Freedom Homeschooling

Homeschooling Special Needs: Resources and Support

by | May 25, 2020 | general homeschooling, social media & blogs | 0 comments

If you’re homeschooling a child with special needs or considering doing so, finding support is vital. Sometimes it can feel like you’re alone in your journey, especially if you live in an area with few homeschoolers or resources for special needs families. Fortunately, with the many resources available online, parents all over the country can connect with experts and other special needs families for advice and support. You don’t have to do this alone! The services below offer individualized learning plans, online tutoring, parent support sessions, mentoring, curriculum recommendations, recommendations for local service providers, and more. You’ll also find blogs and websites created by parents homeschooling special needs children and online support groups. Whatever struggles your family is experiencing, there is someone out there who has been through it too and is willing to help.

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Different by Design Learning

Shawna Wingert of Different by Design has experience as both a special education teacher and as a homeschooling mother of two boys with special needs. Different By Design’s aim is to help parents of children with learning differences, behavioral challenges, and other special needs. In Shawna’s blog, you’ll find a wealth of information on sensory processing disorder, ADHD, anxiety, autism, and more. For a fee, Shawna also offers individualized learning plans, online tutoring, and parent support sessions. For a video interview with Shawna, watch Homeschooling with Special Needs and Learning Differences.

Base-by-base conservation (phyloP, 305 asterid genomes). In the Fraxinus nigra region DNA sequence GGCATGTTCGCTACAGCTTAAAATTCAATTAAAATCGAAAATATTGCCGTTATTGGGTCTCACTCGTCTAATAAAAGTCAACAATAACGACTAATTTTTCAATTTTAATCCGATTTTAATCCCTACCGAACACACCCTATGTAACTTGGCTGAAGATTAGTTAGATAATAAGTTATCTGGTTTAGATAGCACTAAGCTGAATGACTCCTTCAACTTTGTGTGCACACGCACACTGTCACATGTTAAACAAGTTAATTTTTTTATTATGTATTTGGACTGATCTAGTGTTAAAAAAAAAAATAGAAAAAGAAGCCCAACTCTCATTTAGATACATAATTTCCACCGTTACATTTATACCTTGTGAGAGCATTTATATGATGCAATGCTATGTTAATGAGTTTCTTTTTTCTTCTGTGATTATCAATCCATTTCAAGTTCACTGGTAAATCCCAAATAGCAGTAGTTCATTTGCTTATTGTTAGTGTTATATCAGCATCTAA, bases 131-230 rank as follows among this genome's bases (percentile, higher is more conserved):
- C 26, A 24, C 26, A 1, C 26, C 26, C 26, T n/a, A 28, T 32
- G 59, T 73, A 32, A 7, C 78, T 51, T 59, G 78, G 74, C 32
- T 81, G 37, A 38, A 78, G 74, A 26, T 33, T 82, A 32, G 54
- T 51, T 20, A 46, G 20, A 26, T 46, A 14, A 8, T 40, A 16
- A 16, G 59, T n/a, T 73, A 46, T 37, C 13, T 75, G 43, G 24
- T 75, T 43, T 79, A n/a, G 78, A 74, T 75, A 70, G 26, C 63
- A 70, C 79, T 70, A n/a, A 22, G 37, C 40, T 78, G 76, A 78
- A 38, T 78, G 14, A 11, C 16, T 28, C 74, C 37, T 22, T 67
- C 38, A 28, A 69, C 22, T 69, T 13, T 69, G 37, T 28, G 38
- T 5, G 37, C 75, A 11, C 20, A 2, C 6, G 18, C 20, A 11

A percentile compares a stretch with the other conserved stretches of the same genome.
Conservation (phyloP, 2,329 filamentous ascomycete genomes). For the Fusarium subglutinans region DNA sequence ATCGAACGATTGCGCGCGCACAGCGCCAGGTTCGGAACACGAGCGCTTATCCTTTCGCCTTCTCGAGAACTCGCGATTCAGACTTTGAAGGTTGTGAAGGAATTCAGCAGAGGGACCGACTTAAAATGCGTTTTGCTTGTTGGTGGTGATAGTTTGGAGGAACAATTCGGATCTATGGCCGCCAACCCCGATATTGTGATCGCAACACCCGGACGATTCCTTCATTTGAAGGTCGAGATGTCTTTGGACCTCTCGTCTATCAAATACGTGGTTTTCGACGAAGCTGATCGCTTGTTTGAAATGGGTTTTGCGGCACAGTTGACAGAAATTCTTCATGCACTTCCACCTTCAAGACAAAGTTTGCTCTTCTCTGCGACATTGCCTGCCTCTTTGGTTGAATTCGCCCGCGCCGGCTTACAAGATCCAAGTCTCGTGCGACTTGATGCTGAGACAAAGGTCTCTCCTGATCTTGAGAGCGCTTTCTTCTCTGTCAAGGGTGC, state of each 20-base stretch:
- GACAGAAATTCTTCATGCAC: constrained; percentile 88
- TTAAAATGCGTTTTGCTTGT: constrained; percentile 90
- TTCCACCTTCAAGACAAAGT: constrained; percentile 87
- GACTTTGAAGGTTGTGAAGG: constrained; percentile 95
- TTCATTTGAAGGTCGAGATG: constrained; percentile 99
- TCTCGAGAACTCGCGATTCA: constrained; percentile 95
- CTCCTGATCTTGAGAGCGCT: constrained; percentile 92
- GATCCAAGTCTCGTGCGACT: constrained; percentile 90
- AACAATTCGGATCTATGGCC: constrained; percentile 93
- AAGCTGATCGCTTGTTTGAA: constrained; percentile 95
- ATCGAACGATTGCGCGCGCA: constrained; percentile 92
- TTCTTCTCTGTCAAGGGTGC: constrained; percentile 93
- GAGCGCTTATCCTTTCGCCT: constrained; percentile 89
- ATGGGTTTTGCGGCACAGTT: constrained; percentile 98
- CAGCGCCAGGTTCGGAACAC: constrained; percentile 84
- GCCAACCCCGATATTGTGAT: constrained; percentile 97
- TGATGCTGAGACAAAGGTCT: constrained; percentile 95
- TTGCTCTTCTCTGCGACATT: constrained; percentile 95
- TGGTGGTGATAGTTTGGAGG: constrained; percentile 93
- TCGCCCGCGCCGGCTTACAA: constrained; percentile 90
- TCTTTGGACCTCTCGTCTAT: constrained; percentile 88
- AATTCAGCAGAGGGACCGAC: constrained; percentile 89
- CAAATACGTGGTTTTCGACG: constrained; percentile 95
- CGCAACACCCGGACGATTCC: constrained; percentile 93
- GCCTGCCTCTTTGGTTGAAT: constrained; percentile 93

SPED Homeschool

SPED Homeschool is a nonprofit organization that connects special education homeschooling families with information, materials, services, and support. SPED Homeschool’s board and team members have a wealth of experience in homeschooling and special education. The website offers articles, videos, podcasts, guides, and more that address a large variety of special needs. They also provide SPED Strong Tribes, which are free regional online communities where you can connect with other parents for support.

Homeschooling with Dyslexia

Marianne, the creator of Homeschooling with Dyslexia, has over 20 years’ experience homeschooling her seven children with dyslexia. In this website’s blog, you’ll find valuable information about dyslexia, teaching tips, curriculum suggestions, encouragement, and much more. Homeschooling with Dyslexia also offers parent courses and a mentoring program for a fee.

Homeschool Legal Defense Association (HSLDA)

HSLDA offers families personalized support for homeschooling with special needs. This service is included, at no additional charge, in the cost of an HSLDA membership. HSLDA’s Special Needs Consultants can review test reports and make recommendations for curriculum, program planning, and provide encouragement. They also have a directory of private, homeschool friendly providers and can help parents find tutors, evaluators, or therapists in their area. You can find more information about HSLDA membership here. For more information about HSLDA’s consultants, or to make an appointment, stop by the HSLDA Educational Consultants Facebook page.